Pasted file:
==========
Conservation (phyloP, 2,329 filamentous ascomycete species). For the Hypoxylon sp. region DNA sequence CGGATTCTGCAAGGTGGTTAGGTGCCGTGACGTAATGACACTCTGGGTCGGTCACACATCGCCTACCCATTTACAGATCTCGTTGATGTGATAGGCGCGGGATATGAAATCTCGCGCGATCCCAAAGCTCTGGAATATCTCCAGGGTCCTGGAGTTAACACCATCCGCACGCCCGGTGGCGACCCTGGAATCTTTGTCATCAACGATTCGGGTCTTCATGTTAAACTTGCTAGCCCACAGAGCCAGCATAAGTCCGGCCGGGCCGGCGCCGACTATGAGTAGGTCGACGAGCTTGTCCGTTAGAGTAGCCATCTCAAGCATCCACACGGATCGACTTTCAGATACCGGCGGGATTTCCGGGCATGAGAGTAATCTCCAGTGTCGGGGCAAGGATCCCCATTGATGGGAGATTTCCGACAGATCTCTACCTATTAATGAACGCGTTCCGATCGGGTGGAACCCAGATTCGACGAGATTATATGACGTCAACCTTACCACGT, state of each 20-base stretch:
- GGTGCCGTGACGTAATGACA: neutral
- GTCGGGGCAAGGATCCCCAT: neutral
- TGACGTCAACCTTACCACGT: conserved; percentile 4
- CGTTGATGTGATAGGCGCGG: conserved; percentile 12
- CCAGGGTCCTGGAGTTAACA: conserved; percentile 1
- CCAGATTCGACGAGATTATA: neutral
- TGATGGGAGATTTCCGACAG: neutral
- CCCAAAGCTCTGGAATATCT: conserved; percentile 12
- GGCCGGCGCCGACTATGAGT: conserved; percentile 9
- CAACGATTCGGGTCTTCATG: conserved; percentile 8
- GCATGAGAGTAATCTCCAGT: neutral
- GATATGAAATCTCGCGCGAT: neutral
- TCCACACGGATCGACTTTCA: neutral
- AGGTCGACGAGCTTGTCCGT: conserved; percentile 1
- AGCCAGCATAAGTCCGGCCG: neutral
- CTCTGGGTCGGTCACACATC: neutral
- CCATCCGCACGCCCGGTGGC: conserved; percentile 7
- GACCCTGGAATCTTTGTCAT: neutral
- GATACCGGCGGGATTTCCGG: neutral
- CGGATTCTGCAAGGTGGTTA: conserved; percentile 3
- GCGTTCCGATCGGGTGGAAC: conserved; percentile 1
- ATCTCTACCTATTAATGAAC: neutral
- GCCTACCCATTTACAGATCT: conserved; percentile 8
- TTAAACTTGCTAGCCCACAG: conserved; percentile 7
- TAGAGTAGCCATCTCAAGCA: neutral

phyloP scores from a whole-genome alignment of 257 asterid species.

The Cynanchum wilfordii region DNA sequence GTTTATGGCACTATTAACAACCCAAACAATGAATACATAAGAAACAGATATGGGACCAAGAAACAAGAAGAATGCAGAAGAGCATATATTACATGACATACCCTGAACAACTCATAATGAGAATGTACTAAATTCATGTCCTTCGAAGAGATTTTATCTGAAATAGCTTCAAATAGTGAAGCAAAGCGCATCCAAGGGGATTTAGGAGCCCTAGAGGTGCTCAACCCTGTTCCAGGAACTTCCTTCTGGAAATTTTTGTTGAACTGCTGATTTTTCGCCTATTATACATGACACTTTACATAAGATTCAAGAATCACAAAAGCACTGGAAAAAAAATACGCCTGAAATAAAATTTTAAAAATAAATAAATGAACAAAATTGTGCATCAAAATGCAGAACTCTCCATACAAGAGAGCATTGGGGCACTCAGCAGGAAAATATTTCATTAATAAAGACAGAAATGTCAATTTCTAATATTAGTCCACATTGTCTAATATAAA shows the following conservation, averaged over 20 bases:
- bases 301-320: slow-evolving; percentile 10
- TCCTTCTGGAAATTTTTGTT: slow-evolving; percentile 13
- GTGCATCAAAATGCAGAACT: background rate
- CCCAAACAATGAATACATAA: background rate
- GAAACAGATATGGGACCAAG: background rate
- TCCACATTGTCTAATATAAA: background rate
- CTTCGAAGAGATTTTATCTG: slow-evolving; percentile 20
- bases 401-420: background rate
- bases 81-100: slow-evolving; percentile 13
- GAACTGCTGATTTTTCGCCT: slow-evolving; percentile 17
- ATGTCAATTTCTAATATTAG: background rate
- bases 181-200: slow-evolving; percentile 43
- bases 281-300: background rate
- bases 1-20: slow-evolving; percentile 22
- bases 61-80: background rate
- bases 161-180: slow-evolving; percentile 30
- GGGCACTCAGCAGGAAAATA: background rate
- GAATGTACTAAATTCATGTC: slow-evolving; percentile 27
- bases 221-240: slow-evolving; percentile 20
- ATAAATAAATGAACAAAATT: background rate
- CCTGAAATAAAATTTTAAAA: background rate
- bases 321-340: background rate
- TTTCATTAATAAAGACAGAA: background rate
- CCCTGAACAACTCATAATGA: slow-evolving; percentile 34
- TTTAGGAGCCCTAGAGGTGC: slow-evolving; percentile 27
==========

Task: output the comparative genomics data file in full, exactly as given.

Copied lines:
Conservation (phyloP, 2,329 filamentous ascomycete species). For the Hypoxylon sp. region DNA sequence CGGATTCTGCAAGGTGGTTAGGTGCCGTGACGTAATGACACTCTGGGTCGGTCACACATCGCCTACCCATTTACAGATCTCGTTGATGTGATAGGCGCGGGATATGAAATCTCGCGCGATCCCAAAGCTCTGGAATATCTCCAGGGTCCTGGAGTTAACACCATCCGCACGCCCGGTGGCGACCCTGGAATCTTTGTCATCAACGATTCGGGTCTTCATGTTAAACTTGCTAGCCCACAGAGCCAGCATAAGTCCGGCCGGGCCGGCGCCGACTATGAGTAGGTCGACGAGCTTGTCCGTTAGAGTAGCCATCTCAAGCATCCACACGGATCGACTTTCAGATACCGGCGGGATTTCCGGGCATGAGAGTAATCTCCAGTGTCGGGGCAAGGATCCCCATTGATGGGAGATTTCCGACAGATCTCTACCTATTAATGAACGCGTTCCGATCGGGTGGAACCCAGATTCGACGAGATTATATGACGTCAACCTTACCACGT, state of each 20-base stretch:
- GGTGCCGTGACGTAATGACA: neutral
- GTCGGGGCAAGGATCCCCAT: neutral
- TGACGTCAACCTTACCACGT: conserved; percentile 4
- CGTTGATGTGATAGGCGCGG: conserved; percentile 12
- CCAGGGTCCTGGAGTTAACA: conserved; percentile 1
- CCAGATTCGACGAGATTATA: neutral
- TGATGGGAGATTTCCGACAG: neutral
- CCCAAAGCTCTGGAATATCT: conserved; percentile 12
- GGCCGGCGCCGACTATGAGT: conserved; percentile 9
- CAACGATTCGGGTCTTCATG: conserved; percentile 8
- GCATGAGAGTAATCTCCAGT: neutral
- GATATGAAATCTCGCGCGAT: neutral
- TCCACACGGATCGACTTTCA: neutral
- AGGTCGACGAGCTTGTCCGT: conserved; percentile 1
- AGCCAGCATAAGTCCGGCCG: neutral
- CTCTGGGTCGGTCACACATC: neutral
- CCATCCGCACGCCCGGTGGC: conserved; percentile 7
- GACCCTGGAATCTTTGTCAT: neutral
- GATACCGGCGGGATTTCCGG: neutral
- CGGATTCTGCAAGGTGGTTA: conserved; percentile 3
- GCGTTCCGATCGGGTGGAAC: conserved; percentile 1
- ATCTCTACCTATTAATGAAC: neutral
- GCCTACCCATTTACAGATCT: conserved; percentile 8
- TTAAACTTGCTAGCCCACAG: conserved; percentile 7
- TAGAGTAGCCATCTCAAGCA: neutral

phyloP scores from a whole-genome alignment of 257 asterid species.

The Cynanchum wilfordii region DNA sequence GTTTATGGCACTATTAACAACCCAAACAATGAATACATAAGAAACAGATATGGGACCAAGAAACAAGAAGAATGCAGAAGAGCATATATTACATGACATACCCTGAACAACTCATAATGAGAATGTACTAAATTCATGTCCTTCGAAGAGATTTTATCTGAAATAGCTTCAAATAGTGAAGCAAAGCGCATCCAAGGGGATTTAGGAGCCCTAGAGGTGCTCAACCCTGTTCCAGGAACTTCCTTCTGGAAATTTTTGTTGAACTGCTGATTTTTCGCCTATTATACATGACACTTTACATAAGATTCAAGAATCACAAAAGCACTGGAAAAAAAATACGCCTGAAATAAAATTTTAAAAATAAATAAATGAACAAAATTGTGCATCAAAATGCAGAACTCTCCATACAAGAGAGCATTGGGGCACTCAGCAGGAAAATATTTCATTAATAAAGACAGAAATGTCAATTTCTAATATTAGTCCACATTGTCTAATATAAA shows the following conservation, averaged over 20 bases:
- bases 301-320: slow-evolving; percentile 10
- TCCTTCTGGAAATTTTTGTT: slow-evolving; percentile 13
- GTGCATCAAAATGCAGAACT: background rate
- CCCAAACAATGAATACATAA: background rate
- GAAACAGATATGGGACCAAG: background rate
- TCCACATTGTCTAATATAAA: background rate
- CTTCGAAGAGATTTTATCTG: slow-evolving; percentile 20
- bases 401-420: background rate
- bases 81-100: slow-evolving; percentile 13
- GAACTGCTGATTTTTCGCCT: slow-evolving; percentile 17
- ATGTCAATTTCTAATATTAG: background rate
- bases 181-200: slow-evolving; percentile 43
- bases 281-300: background rate
- bases 1-20: slow-evolving; percentile 22
- bases 61-80: background rate
- bases 161-180: slow-evolving; percentile 30
- GGGCACTCAGCAGGAAAATA: background rate
- GAATGTACTAAATTCATGTC: slow-evolving; percentile 27
- bases 221-240: slow-evolving; percentile 20
- ATAAATAAATGAACAAAATT: background rate
- CCTGAAATAAAATTTTAAAA: background rate
- bases 321-340: background rate
- TTTCATTAATAAAGACAGAA: background rate
- CCCTGAACAACTCATAATGA: slow-evolving; percentile 34
- TTTAGGAGCCCTAGAGGTGC: slow-evolving; percentile 27